Moonlight on the lake,
a pile of white night gowns—
maps to an underwater stream of light.
The flowers around the lake
grow tongues inside their petals when it rains.
But these are the truths I must live by:
the night gowns are shadows
that lead to nowhere, and if a moth lands
on the water, the lake will change color.
Two wolves drink from the lake. On the water,
the wolves’ shadows are cobalt blue.
They’re swallowing mirrors, reflections of themselves.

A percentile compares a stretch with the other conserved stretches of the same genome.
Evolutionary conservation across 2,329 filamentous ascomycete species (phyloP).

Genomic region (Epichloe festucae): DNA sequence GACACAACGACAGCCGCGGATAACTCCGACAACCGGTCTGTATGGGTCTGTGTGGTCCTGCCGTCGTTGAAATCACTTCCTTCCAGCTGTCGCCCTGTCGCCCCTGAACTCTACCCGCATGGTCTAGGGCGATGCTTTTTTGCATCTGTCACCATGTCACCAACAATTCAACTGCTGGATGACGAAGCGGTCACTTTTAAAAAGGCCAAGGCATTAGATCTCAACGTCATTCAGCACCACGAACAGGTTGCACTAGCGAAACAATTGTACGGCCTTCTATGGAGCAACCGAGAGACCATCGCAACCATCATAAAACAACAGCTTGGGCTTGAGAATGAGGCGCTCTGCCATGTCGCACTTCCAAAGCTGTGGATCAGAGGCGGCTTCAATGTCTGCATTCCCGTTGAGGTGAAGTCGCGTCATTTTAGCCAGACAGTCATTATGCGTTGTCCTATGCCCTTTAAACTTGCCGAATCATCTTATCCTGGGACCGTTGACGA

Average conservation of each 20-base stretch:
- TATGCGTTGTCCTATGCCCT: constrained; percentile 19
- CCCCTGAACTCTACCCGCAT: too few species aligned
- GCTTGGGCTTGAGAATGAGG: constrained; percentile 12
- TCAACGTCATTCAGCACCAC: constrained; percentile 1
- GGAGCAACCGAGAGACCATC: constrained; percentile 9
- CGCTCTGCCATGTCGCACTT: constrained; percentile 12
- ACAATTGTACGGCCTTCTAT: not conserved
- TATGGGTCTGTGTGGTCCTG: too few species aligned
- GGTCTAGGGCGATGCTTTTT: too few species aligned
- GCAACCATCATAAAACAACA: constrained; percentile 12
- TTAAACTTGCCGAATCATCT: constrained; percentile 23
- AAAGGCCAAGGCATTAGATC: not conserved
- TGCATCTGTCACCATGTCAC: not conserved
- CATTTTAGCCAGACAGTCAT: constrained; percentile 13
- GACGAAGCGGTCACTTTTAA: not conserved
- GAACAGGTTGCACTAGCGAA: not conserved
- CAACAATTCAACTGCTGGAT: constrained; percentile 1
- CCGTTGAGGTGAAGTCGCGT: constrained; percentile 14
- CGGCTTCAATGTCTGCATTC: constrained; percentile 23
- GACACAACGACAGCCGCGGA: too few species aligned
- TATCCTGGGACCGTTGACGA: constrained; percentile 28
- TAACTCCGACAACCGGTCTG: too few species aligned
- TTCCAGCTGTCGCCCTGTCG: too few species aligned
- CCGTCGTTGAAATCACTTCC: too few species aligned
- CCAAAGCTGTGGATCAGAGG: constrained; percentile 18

I imagine the alphabet set on fire then
doused in lake water. The only
surviving letters form my dead lover’s name.
If I follow the logic precisely, he will emerge
from the lake, but near the nightmare’s end,
I forget the final axiom.
The moonlit water forms the body of a human
and walks towards me. A moth lands
on the water’s outstretched arm.
Amber Day works as a recreation specialist for people on the autism spectrum and is pursuing a Master’s Degree in Child Life to help children cope with illness and hospitalization. Amber’s poetry is forthcoming in Eratio.